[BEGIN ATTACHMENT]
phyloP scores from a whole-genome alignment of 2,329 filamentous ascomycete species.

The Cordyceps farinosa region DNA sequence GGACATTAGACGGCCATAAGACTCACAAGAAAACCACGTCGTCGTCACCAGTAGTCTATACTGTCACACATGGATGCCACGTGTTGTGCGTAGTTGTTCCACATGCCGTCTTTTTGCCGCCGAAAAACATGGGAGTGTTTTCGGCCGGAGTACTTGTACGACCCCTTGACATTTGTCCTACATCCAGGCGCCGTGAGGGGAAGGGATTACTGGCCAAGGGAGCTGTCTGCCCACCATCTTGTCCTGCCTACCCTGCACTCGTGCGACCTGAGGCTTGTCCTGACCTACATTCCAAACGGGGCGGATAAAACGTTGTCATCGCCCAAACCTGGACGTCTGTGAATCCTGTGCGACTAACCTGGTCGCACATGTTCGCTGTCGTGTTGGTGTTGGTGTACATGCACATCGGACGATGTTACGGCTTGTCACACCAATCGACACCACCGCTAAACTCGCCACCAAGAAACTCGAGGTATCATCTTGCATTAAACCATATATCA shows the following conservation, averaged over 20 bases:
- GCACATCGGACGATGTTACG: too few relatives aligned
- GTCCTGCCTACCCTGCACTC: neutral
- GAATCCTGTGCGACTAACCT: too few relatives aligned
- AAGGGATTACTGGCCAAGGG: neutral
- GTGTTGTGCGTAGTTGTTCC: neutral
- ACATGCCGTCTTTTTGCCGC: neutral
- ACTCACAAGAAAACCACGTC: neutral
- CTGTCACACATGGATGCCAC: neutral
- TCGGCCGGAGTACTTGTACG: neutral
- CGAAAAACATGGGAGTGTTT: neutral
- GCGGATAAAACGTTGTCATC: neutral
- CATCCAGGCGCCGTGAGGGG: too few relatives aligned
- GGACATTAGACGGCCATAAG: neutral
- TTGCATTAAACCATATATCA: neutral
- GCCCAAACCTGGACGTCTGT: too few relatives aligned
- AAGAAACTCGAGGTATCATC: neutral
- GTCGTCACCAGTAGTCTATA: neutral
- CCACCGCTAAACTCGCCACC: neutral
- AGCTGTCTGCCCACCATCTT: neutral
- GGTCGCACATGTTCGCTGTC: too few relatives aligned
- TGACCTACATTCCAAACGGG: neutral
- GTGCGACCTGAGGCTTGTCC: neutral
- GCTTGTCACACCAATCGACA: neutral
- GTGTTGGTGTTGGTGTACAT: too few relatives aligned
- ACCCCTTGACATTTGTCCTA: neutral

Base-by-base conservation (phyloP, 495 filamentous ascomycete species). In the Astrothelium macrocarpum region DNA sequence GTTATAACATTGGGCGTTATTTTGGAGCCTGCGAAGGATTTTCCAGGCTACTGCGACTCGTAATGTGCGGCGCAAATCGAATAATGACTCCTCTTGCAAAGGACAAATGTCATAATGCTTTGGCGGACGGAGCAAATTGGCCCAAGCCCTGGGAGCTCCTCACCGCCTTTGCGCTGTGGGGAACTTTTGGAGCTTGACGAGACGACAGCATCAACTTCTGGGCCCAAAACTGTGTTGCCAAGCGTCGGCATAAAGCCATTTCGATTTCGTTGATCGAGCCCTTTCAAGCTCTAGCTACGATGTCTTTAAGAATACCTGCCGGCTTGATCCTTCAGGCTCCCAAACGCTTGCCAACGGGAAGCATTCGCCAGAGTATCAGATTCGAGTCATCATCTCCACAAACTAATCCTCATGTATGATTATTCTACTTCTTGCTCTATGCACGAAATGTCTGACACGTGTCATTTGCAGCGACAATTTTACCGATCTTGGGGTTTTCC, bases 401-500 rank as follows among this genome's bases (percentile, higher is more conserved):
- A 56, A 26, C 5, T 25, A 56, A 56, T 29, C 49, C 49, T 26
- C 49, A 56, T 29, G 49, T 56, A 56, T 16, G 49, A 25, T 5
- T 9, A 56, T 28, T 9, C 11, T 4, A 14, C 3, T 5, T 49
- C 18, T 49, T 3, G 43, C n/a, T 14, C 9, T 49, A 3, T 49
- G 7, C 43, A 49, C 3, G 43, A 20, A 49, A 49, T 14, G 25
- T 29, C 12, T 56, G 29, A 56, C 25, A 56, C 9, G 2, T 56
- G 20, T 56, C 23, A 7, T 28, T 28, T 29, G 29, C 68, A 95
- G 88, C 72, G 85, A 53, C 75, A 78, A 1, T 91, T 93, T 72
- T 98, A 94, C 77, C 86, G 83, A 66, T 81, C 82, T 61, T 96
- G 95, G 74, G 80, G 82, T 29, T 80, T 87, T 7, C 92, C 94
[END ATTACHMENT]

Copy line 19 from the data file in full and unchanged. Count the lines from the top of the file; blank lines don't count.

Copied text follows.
- GTCGTCACCAGTAGTCTATA: neutral